Manning, a lumber town in the Neches River bottomlands of southeastern Angelina County, flourished between 1903 and 1934. In 1863 a Dr. W. W. Manning constructed a small sawmill at the site, which lies nine miles south of Huntington, near Farm Road 844. In 1885 Manning built one of the first two steam sawmills in Angelina County, on Lindsey Lake south of Homer. Manning, who was born in 1820 in Monroe, Louisiana, brought the talents of a druggist, physician, merchant, and industrialist to the development of Angelina County.

W. T. Carter and G. A. Kelley organized the Carter-Kelley Lumber Company in 1903, built a new sawmill near the site of Manning's first mill, and named the site Manning. Their mill, built for yellow pine, had the most modern machinery in its time and cut all sizes of lumber. It had a capacity of thirty-four million board feet a year and employed 300 people. Timber was brought to the mill from Angelina, Tyler, Polk, and Jasper counties. In 1907 the Shreveport, Houston, and Gulf Railroad (known as "Shove Hard and Grunt") was built from Manning to Huntington to connect the sawmill town with the Cotton Belt and the Texas and New Orleans railroads. The Carter-Kelley Company, like many other Angelina County sawmills, issued scrip instead of currency and served as a bank for its employees' so-called "Manning checks." Manning got a post office in 1906 with Charles C. Gribble as postmaster.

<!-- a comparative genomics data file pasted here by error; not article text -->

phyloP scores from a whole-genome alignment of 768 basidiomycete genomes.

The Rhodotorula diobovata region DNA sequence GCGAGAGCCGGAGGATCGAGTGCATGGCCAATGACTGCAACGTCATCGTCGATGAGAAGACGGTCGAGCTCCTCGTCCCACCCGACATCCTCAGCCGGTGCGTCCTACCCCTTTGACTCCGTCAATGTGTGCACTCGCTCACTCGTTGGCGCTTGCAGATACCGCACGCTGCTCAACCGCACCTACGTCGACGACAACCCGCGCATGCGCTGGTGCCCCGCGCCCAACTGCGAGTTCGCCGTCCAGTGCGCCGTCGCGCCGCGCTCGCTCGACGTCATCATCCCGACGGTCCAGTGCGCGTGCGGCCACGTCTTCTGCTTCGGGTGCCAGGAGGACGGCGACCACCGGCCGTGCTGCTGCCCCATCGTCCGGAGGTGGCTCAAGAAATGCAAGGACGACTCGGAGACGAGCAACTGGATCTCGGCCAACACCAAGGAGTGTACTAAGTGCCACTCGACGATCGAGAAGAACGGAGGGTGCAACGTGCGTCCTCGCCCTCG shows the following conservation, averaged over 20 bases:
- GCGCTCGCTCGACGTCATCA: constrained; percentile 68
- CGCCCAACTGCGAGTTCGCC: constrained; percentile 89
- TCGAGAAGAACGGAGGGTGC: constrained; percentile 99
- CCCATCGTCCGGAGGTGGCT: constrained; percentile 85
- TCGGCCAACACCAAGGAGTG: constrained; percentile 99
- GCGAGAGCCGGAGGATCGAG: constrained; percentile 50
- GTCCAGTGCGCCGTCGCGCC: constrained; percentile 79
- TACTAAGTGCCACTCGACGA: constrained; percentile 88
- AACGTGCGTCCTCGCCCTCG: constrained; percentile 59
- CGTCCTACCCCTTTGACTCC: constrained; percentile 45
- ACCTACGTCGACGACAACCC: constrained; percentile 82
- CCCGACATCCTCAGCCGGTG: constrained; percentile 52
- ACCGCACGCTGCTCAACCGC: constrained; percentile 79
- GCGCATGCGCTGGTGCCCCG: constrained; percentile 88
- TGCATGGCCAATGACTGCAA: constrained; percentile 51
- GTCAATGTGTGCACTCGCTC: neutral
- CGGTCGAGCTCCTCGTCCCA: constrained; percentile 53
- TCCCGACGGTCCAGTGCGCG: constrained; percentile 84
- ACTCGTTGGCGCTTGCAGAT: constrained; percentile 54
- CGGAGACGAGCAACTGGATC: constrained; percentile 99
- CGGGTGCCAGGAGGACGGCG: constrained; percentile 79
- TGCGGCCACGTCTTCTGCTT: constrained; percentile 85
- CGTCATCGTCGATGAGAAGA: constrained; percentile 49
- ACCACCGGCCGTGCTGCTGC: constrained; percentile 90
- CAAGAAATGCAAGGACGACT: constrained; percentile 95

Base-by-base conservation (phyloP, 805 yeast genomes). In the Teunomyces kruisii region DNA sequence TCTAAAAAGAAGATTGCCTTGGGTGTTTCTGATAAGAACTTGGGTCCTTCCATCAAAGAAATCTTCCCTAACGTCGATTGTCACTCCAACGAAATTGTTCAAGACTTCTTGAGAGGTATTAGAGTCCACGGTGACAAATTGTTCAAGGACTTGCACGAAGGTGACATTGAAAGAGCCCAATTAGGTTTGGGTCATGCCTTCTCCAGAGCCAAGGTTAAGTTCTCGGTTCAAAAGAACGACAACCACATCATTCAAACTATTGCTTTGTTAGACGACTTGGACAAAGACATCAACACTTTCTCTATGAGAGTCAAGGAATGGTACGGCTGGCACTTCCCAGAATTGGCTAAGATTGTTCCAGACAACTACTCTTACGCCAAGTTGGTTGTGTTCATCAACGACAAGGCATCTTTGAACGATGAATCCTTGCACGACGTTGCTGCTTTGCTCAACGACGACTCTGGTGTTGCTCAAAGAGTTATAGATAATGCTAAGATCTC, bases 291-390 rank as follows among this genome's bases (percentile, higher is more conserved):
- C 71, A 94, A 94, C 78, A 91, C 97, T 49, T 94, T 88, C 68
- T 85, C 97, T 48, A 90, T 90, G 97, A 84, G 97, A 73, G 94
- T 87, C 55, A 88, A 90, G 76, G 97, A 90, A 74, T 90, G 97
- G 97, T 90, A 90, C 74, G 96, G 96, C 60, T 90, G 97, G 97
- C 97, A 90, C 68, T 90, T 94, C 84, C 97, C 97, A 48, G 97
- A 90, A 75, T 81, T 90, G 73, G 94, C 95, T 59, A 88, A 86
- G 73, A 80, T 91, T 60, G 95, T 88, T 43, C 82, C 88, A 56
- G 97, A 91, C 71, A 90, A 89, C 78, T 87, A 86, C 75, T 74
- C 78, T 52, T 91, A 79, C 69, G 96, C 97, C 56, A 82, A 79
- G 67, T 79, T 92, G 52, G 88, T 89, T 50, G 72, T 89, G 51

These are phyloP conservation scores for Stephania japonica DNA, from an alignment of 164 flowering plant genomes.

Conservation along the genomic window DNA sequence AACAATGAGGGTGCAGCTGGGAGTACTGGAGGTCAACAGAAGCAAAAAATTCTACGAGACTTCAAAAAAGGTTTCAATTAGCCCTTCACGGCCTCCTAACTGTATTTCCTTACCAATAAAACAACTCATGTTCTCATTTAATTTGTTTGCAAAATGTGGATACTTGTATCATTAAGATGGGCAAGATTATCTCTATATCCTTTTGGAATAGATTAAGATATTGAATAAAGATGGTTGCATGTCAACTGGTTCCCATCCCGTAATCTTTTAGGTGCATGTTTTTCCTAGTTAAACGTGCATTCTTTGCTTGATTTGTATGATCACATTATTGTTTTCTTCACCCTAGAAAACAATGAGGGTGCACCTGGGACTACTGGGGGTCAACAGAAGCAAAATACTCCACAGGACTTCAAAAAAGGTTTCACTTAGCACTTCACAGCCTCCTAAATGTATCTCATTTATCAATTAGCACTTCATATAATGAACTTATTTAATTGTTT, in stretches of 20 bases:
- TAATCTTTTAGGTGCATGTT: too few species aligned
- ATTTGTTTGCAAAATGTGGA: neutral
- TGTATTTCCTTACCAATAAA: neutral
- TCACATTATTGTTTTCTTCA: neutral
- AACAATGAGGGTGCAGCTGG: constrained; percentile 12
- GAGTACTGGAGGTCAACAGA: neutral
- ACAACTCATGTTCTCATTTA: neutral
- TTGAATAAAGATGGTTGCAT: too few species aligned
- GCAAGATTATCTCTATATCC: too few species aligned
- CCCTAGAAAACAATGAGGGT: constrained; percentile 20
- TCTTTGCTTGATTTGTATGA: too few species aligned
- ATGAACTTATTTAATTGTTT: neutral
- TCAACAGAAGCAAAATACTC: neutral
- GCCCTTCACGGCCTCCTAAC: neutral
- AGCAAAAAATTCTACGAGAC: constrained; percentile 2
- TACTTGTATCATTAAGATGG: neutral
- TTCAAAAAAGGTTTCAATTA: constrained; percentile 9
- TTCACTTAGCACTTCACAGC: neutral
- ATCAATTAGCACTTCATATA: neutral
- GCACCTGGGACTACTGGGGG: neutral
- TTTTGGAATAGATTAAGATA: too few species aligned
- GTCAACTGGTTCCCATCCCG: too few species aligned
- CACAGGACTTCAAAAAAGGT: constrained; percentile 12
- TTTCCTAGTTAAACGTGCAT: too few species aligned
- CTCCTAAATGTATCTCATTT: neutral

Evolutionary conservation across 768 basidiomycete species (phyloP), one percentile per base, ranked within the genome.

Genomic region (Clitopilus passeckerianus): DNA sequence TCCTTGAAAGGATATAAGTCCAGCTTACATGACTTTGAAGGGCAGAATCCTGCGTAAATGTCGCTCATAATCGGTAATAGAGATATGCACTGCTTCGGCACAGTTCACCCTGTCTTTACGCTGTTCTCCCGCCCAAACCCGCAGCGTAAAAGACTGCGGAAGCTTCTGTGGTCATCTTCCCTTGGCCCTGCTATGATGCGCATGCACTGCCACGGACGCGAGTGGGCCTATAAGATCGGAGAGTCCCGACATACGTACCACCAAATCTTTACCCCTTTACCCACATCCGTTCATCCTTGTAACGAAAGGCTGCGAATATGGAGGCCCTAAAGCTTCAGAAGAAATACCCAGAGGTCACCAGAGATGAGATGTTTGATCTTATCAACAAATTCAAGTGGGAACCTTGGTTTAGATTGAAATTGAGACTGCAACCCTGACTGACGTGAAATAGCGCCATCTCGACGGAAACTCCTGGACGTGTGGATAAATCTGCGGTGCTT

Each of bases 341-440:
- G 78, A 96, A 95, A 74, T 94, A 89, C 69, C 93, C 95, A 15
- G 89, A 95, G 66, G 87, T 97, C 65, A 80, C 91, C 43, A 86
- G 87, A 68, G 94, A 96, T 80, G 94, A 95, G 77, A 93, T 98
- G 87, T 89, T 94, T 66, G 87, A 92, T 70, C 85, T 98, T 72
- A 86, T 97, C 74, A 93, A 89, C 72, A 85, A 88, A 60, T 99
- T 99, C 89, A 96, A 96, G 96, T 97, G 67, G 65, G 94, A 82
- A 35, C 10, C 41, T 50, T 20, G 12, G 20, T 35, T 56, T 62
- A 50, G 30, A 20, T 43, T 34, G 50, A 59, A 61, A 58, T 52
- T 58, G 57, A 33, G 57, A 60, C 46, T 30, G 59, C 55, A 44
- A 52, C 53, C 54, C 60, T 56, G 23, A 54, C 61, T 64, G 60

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Megan Biesele | © TSHA

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Adapted from the official Handbook of Texas, a state encyclopedia developed by Texas State Historical Association (TSHA). It is an authoritative source of trusted historical records.

Belongs to

Manning is part of or belongs to the following places:

Currently Exists


Place type

Manning is classified as a Town


Latitude: 31.13880170
Longitude: -94.53631450

Has Post Office


Is Incorporated